Figure 4. Futuristic giant seaweed farm in our “World Ocean”.

mainly the baby-tree generation of the previous century, now has to find a solution in barely 30 years (van Ginneken & de Vries, 2015).

This will also require huge economic investments estimated at around 8 trillion US$ (Bishop & Hill, 2014).

But two comments have to be made:

a) The shift towards a bio-based economy does not take place on land but in the eutrophic oceans where the seaweed industry can grow into a truly green biomass creating industry.

b) We should not invest money in rehabilitation projects of dying reefs but tackle the problem at the base. That is a recently observed biological mechanism or H+ sequestering by growing seaweeds.

A major advantage of this crop is that it is itself not affected in its growth by OA but is rather stimulated as indicated by recent studies of (Britton et al., 2016). In assessing the environmental sustainability and combat ocean acidification there is scope to consider the role of seaweed plantations in removing H+ ions from our “World Ocean”. In this way the presently massive and collective “bleaching” of coral reefs can be prevented (Figure 5).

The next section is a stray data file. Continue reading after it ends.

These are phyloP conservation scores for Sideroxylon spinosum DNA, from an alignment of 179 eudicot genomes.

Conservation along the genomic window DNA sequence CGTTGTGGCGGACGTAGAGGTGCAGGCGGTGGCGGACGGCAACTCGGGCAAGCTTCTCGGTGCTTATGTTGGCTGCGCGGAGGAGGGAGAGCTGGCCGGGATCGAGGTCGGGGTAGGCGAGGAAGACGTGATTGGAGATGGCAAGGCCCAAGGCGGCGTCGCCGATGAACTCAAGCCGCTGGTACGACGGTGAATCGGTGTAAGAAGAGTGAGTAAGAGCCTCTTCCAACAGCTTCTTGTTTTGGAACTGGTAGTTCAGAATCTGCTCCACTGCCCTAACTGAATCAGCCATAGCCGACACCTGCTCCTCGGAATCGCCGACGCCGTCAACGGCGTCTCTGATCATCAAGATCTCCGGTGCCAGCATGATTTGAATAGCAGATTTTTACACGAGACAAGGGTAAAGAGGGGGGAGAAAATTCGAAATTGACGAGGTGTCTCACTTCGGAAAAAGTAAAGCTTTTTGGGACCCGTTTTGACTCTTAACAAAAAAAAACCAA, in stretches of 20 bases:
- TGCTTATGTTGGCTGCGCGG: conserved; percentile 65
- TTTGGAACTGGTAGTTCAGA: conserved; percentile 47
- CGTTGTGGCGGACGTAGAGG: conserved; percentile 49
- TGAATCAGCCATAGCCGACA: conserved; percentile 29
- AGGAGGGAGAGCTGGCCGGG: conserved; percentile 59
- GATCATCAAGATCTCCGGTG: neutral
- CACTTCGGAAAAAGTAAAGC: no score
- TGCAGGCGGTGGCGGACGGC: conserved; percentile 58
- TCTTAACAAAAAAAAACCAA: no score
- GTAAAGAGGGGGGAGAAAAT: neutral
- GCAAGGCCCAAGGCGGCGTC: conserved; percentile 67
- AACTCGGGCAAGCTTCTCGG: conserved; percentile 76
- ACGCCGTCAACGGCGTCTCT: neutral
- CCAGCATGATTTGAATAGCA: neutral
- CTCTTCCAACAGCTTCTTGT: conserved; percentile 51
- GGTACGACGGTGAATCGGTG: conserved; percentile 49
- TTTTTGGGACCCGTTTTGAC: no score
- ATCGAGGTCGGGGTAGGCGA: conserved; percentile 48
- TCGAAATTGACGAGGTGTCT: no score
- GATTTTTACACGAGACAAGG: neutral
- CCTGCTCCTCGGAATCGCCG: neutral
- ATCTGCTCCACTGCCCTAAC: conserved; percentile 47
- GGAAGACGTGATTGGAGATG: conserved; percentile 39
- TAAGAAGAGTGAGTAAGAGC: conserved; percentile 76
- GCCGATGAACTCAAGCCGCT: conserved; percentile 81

5. Conclusion & Perspectives

This research manuscript gives a reflection of a problem which accumulated in our World Ocean over a time-frame of 250 years but clearly reflects no “natural” solutions are presently available to neutralize our World Ocean at once. But the clear description of this problem in this manuscript itself could be very useful for future studies and techniques for the International Scientific Community to handle this problem and find a new innovative technique/solution to neutralize our “World Ocean”.

The requested area covered with “Ulva lactuca bioreactors” of 250 × 1016 ha seaweed production capacity per year is needed in order to eliminate at once all H+ ions which cause OA in our “World Ocean” is a daunting task. Perhaps finding a solution to the OA problem in this proposed natural way via seaweeds can be accelerated by using improved seaweed species with a larger absorption spectrum of H+ ions. Another solution could be by positioning these

Figure 5. Changes in Aragonite Saturation of the World’s Oceans, 1880-2012. The underlying architecture of the reef is a biogenic carbonate structure responsible for years of active biomineralization by calcifying organisms including corals and algea2. Ocean acidification is a chronic threat to coral reefs by reducing the saturation state of the aragonite mineral, or which coral skeletons are concentrated and reducing the concentration of carbonate ions needed to maintain the carbonate reef. Reduced calcification, combined with increased bioerosion and dissolution, can bring reefs into a state of net loss this century.For more information, visit US EPA’s “Climate Change Indicators in the United States” at www.epa.gov/climatechange/indicators (Source modified: Feeley et al., 2009).